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Why Ant?

 

 

Imagine that you are working on a large project. The project is a Java project and consists of many .java files. It consists of classes that are dependent on other classes and classes which are stubs or drivers, they are situated in multiple directories and the output files must go into multiple directories too. Suppose you have to perform obvious operations with the .java files as:-

  • Compile the .java files.
  • Put the .class files in a directory.
  • Put the .class files in a .jar.
  • Put all the html/jsp/css and other web files in one directory and package them in .war
  • Package all the third party libraries and dependancies into another .jar
  • Package all the .jars, .wars into .ears for deployment
  • Clean all the directories before every use so that you get fresh compiled versions or packaged structures.

Suppose you are coordinating all of this manually or using some other build utility which doesn’t do what you want it to (which is automate it exactly), then many hours are spent changing directories compiling individual files and so on. All these above operations fall under building and/or deploying a project. Now, imagine if there was a tool that could alleviate the stress and hassle you are experiencing and automate the complete process. Such a tool exists and its called ANT. Before Ant, building and deploying Java applications required a hodgepodge of platform-specific scripts, makefiles, proprietary IDEs, or manual processes. Now, nearly every open source Java project uses Ant. A great number of companies use Ant for internal projects as well.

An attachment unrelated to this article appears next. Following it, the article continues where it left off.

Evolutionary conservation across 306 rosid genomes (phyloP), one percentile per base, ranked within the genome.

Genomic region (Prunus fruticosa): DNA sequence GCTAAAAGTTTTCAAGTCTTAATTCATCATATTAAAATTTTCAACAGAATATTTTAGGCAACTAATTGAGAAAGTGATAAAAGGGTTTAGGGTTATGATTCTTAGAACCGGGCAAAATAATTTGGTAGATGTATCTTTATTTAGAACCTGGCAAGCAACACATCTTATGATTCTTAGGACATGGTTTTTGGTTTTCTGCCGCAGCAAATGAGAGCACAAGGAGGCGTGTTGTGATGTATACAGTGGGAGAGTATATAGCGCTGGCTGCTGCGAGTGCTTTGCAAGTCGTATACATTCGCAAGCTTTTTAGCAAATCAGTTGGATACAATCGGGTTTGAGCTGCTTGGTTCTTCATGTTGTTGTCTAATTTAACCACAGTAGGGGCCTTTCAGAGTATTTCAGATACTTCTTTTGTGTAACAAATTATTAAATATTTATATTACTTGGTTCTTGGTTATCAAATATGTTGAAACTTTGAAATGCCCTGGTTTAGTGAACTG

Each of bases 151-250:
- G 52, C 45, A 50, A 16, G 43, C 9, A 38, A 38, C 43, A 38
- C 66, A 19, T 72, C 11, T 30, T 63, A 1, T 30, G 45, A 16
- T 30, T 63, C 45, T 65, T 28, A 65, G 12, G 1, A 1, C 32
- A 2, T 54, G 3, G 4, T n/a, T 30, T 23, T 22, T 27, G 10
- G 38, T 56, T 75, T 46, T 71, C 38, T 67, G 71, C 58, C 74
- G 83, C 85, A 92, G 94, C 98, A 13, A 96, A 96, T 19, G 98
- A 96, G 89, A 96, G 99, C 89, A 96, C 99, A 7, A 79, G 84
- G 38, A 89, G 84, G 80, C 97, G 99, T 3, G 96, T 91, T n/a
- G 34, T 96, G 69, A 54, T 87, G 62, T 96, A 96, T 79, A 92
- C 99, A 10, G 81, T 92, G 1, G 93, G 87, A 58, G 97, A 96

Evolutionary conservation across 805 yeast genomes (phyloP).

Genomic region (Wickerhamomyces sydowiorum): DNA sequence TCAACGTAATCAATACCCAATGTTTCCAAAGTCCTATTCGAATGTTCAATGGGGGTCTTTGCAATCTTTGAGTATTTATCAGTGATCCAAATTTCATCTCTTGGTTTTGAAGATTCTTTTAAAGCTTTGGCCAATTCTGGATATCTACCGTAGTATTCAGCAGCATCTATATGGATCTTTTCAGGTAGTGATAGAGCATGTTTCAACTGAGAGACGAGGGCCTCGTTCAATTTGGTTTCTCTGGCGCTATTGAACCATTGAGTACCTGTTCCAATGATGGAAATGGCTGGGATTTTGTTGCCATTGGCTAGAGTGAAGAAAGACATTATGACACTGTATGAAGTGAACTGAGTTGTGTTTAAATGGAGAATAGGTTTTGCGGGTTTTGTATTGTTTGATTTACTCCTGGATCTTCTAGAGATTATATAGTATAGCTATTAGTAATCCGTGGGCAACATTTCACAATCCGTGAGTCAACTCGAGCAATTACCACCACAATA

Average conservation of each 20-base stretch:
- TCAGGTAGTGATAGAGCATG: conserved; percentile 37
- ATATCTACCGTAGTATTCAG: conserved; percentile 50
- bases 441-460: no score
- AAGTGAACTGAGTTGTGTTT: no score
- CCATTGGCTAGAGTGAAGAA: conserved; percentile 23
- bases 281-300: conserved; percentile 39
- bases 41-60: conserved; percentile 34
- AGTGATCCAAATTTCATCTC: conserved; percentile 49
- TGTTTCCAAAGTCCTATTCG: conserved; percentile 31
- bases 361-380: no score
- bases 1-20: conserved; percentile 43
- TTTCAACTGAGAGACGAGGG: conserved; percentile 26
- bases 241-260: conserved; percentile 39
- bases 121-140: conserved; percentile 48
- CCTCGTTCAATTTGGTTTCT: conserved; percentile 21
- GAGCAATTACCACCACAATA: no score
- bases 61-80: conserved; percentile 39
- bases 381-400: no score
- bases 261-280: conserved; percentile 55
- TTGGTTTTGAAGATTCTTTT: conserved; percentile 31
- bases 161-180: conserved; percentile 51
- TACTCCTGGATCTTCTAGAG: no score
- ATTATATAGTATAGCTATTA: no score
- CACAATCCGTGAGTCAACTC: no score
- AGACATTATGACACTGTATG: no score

Ant (originally an acronym for Another Neat Tool), is a java-based build tool with special support for the Java programming language but can be used for just about everything. In theory, it is kind of like make, without make‘s wrinkles. Ant automates software build processes. It is similar to Make but is implemented using the Java language, requires the Java platform, and is best suited to build Java projects.

 

Few of Ant’s features:

  • Ant is platform-independent and hence Cross-platform.
  • It is written purely in Java.
  • Ant is particularly good at automating complicated repetitive tasks and thus is well suited for automating standardised build processes.
  • Ant accepts instructions in the form of XML documents thus is extensible and easy to maintain.
  • More popular than ‘make’ for building Java projects
  • Updated and improved regularly
  • Straightforward XML syntax
  • Plug-in oriented architecture encourages expansion
  • Directly supported by some IDEs (with more coming)
  • Free and open source

 

Why another build tool when there is already make, gnumake, nmake, jam, and others?

Because all those tools have limitations that Ant’s original author(James Duncan Davidson) couldn’t live with, when developing software across multiple platforms. Make-like tools are inherently shell-based: they evaluate a set of dependencies, then execute commands. This means that you can extend these tools by using or writing any program for the OS that you are working on; however, this also means that you limit yourself to the OS, or at least the OS type, such as Unix, that you are working on.

Ant is different. Instead of a model where it is extended with shell-based commands, Ant is extended using Java classes. Instead of writing shell commands, the configuration files are XML-based, calling out a target tree where various tasks get executed. Each task is run by an object that implements a particular Task interface.

One of the primary aims of Ant was to solve make’s portability problems. In a Makefile the actions required to create a target are specified as shell commands which are specific to the current platform, usually a Unix shell. Ant solves this problem by providing a large amount of built-in functionality which it can guarantee will behave identically on all platforms. Ant has also made it trivial to integrate JUnit tests with the build process, so its easy for willing developers to adopt test-driven development, and even Extreme Programming.

 

Links:

http://ant.apache.org/

 

Note: Refer to other posts in Ant category for further knowledge.

 

 

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